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What lie will he tell today?

Posted By Joseph Farah On 08/17/1998 @ 1:00 am In Commentary | Comments Disabled

My friend Rush Limbaugh says President Clinton and his cronies get up
in the morning and ask themselves: “How can we fool them (the American
people) today?”

This observation was never better illustrated than by last Friday’s
story in The New York Times speculating on what Clinton might say today
when questioned under oath by Kenneth Starr’s investigators. No matter
what lie the president actually tells today, the amazing Times account,
based on interviews with his closest advisers, makes it clear that
Clinton’s sworn testimony will be based on his one and only guiding
imperative — political expediency.

There is simply no other way to interpret this extremely credible,
straightforward report by four distinguished, veteran journalists from
the nation’s newspaper of record. It says, in essence, that, as late as
last week, the president was discussing with his inner circle whether he
should admit what everyone already knows — that he had a sexual affair
with White House intern Monica Lewinsky — or continue the blatant
pattern of perjury he began in the Paula Jones case.

The fascinating part of the story is that, in either case, Clinton
would clearly still be lying. You see, even Clinton’s “admission”
wouldn’t be truthful. Far from it. His cover story, according to his
closest advisers, would be that his sworn deposition in the Jones case
stating that he had not had sex with Lewinsky was based on a severely
strained, lawyerly interpretation of the definition approved by the
judge in the case: “For the purpose of this deposition, a person engages
in ‘sexual relations’ when the person knowingly engages in or causes
contact with the genitalia, anus, groin, breast, inner thigh, or
buttocks of any person with an intent to arouse or gratify the sexual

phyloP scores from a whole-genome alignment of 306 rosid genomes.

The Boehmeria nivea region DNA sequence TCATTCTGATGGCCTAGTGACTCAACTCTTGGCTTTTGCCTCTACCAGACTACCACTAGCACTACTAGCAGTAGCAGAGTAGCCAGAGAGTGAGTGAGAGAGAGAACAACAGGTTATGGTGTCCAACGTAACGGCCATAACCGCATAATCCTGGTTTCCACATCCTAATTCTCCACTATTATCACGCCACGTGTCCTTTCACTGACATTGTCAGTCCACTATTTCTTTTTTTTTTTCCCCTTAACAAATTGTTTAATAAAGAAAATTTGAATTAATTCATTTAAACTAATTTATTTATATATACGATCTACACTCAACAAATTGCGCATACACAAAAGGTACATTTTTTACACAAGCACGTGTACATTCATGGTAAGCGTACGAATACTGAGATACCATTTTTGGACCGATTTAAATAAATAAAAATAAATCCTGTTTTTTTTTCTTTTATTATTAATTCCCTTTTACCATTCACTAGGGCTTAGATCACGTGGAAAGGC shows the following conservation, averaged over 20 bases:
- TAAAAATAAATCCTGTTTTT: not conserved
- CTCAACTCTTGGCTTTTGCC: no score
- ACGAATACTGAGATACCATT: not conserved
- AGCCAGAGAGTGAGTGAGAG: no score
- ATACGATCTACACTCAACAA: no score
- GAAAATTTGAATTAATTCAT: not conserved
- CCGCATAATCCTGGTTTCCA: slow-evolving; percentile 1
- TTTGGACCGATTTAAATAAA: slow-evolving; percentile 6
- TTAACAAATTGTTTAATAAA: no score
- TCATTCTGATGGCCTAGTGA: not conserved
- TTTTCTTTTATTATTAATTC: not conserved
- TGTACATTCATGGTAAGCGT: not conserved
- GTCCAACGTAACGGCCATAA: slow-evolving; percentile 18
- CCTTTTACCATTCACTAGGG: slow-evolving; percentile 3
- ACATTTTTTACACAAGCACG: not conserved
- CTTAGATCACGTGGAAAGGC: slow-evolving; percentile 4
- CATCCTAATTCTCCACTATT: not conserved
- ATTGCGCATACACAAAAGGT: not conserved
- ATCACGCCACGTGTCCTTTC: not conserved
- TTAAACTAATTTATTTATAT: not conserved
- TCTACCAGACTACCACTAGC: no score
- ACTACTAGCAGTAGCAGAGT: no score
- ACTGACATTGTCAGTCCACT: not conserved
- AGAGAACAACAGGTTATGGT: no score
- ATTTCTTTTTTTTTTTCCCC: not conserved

desire of any person.”

Knowing what we all know about the nature of Clinton’s boorish,
sexually selfish relationship with Lewinsky, it is plausible, I guess,
that Clinton had no intention of arousing or gratifying her at all. His
relationship with her, like all his relationships, was based exclusively
on self-gratification. Thus, ever the lawyer, Clinton discussed with his
inner circle what he believed was a sexual loophole based on this
one-sided affair.

Rush often talks about an “arousal gap” to explain why so many more
women than men continue to support Clinton’s presidency. But Clinton
seems to have discovered another arousal gap to his liking — one he
thinks could save him from a perjury rap.

Yet, there was far more deceit involved in Clinton’s Paula Jones
deposition than his lies about sex. He also swore that he scarcely knew
Lewinsky. He claimed not to recall whether he had given her any gifts –
even when he was reminded about quite specific items, evidence he later
demanded be returned through his secretary Betty Currie.

Then there’s the little problem of his encouraging Lewinsky to
perjure herself in the Jones case. That’s obstruction of justice.

So, let’s see. We have abuse of power, moral turpitude, perjury,
obstruction of justice, lying to the American people — and that’s just
the Lewinsky case. There’s much more to what we used to call “Tailgate.”
Kathleen Willey, Paula Jones, etc., etc. And that’s just the sex scandal
stuff. Beyond that are far more serious offenses in Chinagate, Filegate,
Travelgate, Whitewater, etc., etc.

Still there are people actually questioning whether all this
represents sufficient grounds for impeachment. I actually heard John
Podhoretz, the supposedly conservative editorial page editor of the New
York Post and a muckety-muck at the Weekly Standard, say he wouldn’t
want to see the president impeached. I say impeachment is too good for
him. He should be tried on criminal charges. He should be disbarred. He
should be disgraced along with his entire inner circle who helped devise
his shifty strategies of political survival at any cost.

I don’t know exactly what Clinton will pull today. But I do know that
it will be about as far from “the truth, the whole truth and nothing but
the truth” as you can get. He can’t help it. It’s his nature. He’s good
at it. And, so far, it has served him well. Why should anyone expect him
to change horses when he is three-quarters of the way out of the stream?

No. Rush is right. Today will be like any other day in the Clinton
era of fraud and deceit. We all know it. Yet, we’ll all be tuning in to
the big show. We’ll watch in amazement and perhaps even with a little
admiration to see how the master decided to fool us one more time.


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